However, because I wanted to see if I could add anything more to the ride, I decided to take a closer look at that original alternative last week. You will see from the map that it isn’t possible to travel any further west after following the frontier road because there is a major crossing point into China. It isn’t merely a case of a casual cyclist being afraid to brave the traffic here, because both sides of the roads leading to the crossing are marked by impenetrable fences, and to circumvent this obstacle it is necessary to travel south to the extremely busy roads marked on the map.

I cycled through the village of Chau Tau on the aforementioned alternative, although I doubt that I would have noted the name (tsuen merely means ‘village’ and is not part of the formal name), so I wondered whether a tour around that village might be a feasible option. There is one slight problem. Lok Ma Chau Road does not carry a lot of traffic, but what there is (taxis and minibuses mainly) travels at high speed, so it is safer to ride on the pavement (sidewalk), something that I’m usually reluctant to do.

However, you are as likely to encounter a motor vehicle here as a pedestrian, and the distance is very short. This sequence of photos shows what is involved:

After about 450 metres, a side road is reached that leads into the village:

Unless you are familiar with rural Hong Kong, or with Chinese culture, you probably won’t know what this photo shows. It is an ossuary. Each of these large ceramic jars contains a human skeleton. I’m not going to go into how a skeleton can be fitted into such a small jar, because I don’t know, and to be honest, I’m not interested in finding out.

The next photo shows the first houses in the village:

Surprisingly, though, only a tiny part of the village is accessible to motor vehicles here, although there is a clear path for pedestrians and bikes:

It even begins to look like countryside for a short distance:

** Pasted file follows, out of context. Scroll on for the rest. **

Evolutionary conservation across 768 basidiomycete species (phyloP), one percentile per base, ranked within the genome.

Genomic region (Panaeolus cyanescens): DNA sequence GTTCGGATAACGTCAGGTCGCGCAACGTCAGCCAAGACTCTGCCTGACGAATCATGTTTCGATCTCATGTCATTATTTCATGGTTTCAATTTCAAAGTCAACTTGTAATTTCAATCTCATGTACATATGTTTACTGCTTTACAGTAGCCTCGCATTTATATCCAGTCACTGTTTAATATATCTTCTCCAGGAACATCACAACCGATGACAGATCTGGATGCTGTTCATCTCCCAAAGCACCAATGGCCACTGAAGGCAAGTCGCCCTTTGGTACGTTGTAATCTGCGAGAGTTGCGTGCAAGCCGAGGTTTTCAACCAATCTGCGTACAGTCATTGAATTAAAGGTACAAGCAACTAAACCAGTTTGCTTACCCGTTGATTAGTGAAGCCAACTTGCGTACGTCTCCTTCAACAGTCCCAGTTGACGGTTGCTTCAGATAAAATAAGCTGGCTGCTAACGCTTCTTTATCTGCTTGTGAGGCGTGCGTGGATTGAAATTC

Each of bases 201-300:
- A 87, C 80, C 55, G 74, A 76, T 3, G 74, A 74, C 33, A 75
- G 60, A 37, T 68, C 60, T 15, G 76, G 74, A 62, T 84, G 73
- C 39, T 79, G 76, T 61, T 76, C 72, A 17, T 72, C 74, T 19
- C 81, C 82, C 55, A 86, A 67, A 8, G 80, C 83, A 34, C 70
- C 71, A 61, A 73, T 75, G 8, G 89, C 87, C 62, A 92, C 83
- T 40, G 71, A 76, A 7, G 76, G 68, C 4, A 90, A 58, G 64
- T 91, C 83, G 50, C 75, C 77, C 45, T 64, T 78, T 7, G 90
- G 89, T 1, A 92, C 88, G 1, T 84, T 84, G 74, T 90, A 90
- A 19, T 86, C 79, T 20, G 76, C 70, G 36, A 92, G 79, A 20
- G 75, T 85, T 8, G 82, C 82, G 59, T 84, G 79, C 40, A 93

The cars in the second photo must negotiate an extremely devious route to reach this position, while the houses in the next two photos are not directly accessible by car:

The path eventually widens to become a narrow road:

An interesting feature of the next photo is the brown plaque next to the gate on the left. The three large characters proclaim the name of the premises (the leftmost character is universally known as ‘double happiness’), while the smaller characters translate as ‘Chau Tau village no. 278’. You probably think that there is nothing out of the ordinary in this, until I point out that village houses are usually numbered in the order they were built rather than in a scheme based on their relative positions—a nightmare for a new postman, or for anyone else trying to deliver items to a particular house!

The continuation of the road in the next photo is in fact the only way into the village for motor vehicles. This junction is marked by the blue circle on the map:

The turn to the right, Chau Tau South Road, is a one-way road:

I never cycled along this road when I passed through the village in the past, which is probably why I never spotted this:

Archways like this are not common, and this may be the most impressive I’ve seen. They usually mark the entrance to a village, but the road running beneath here is a dead end, except for pedestrians. And you shouldn’t make the mistake of thinking that this is some kind of historical monument. It was built in 2006, according to an inscription on one of the side pillars, and it commemorates auspicious events in the village’s history.